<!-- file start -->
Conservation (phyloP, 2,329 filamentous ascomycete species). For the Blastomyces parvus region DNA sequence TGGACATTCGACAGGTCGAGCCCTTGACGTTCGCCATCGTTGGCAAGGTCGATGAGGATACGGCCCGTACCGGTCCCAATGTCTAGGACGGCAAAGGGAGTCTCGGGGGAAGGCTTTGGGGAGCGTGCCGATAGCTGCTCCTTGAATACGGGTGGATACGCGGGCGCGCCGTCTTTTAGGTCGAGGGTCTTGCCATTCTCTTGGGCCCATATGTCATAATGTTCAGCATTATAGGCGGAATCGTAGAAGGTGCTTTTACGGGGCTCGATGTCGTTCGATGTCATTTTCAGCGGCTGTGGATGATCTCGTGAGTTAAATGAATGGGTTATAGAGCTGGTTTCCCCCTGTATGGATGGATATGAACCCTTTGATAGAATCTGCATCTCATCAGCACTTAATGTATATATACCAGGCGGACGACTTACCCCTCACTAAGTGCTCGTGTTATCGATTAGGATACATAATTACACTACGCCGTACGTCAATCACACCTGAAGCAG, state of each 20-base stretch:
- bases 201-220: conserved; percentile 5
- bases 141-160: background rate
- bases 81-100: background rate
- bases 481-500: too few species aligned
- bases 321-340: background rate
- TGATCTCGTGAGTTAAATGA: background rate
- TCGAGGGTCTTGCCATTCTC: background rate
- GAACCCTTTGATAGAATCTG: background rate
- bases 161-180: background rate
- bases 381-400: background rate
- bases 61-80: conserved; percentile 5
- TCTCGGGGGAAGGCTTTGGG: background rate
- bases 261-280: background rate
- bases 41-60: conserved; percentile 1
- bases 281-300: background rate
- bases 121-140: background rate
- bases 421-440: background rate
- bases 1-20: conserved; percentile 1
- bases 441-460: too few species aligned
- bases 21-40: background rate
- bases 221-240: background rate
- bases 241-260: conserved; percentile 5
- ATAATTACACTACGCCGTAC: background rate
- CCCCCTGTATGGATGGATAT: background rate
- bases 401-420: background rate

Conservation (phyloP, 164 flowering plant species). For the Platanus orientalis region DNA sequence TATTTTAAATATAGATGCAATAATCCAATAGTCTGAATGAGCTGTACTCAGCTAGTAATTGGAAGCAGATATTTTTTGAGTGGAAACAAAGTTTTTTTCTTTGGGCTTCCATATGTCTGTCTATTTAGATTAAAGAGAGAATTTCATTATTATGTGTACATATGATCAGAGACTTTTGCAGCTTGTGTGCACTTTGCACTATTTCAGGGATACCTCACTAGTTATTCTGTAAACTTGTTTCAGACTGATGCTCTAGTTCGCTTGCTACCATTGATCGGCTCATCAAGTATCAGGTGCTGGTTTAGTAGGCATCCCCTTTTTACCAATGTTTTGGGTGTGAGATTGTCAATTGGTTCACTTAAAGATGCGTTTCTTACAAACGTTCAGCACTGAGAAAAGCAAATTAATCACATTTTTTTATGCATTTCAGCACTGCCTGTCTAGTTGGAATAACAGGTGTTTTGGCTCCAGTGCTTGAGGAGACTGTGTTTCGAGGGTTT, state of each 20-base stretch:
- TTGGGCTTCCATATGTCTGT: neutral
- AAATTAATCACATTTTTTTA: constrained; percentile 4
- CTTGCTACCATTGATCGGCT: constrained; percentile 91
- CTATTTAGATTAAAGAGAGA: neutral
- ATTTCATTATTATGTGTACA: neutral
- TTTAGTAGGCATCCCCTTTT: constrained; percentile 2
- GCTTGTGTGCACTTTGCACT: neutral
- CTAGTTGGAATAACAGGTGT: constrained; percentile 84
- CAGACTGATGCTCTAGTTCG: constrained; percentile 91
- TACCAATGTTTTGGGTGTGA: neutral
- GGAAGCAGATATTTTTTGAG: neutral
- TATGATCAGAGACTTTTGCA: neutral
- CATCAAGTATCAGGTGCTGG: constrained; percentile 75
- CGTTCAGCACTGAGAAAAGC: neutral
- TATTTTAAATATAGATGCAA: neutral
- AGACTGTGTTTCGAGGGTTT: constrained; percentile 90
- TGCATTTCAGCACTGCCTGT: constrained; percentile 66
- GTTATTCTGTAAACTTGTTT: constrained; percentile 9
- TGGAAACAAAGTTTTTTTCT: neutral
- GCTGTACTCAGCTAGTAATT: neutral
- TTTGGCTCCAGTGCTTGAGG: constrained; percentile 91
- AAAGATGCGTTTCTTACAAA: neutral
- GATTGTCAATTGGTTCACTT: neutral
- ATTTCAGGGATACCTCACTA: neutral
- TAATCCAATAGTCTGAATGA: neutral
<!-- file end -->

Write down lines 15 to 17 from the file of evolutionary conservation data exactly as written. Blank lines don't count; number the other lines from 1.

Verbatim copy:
- bases 41-60: conserved; percentile 1
- bases 281-300: background rate
- bases 121-140: background rate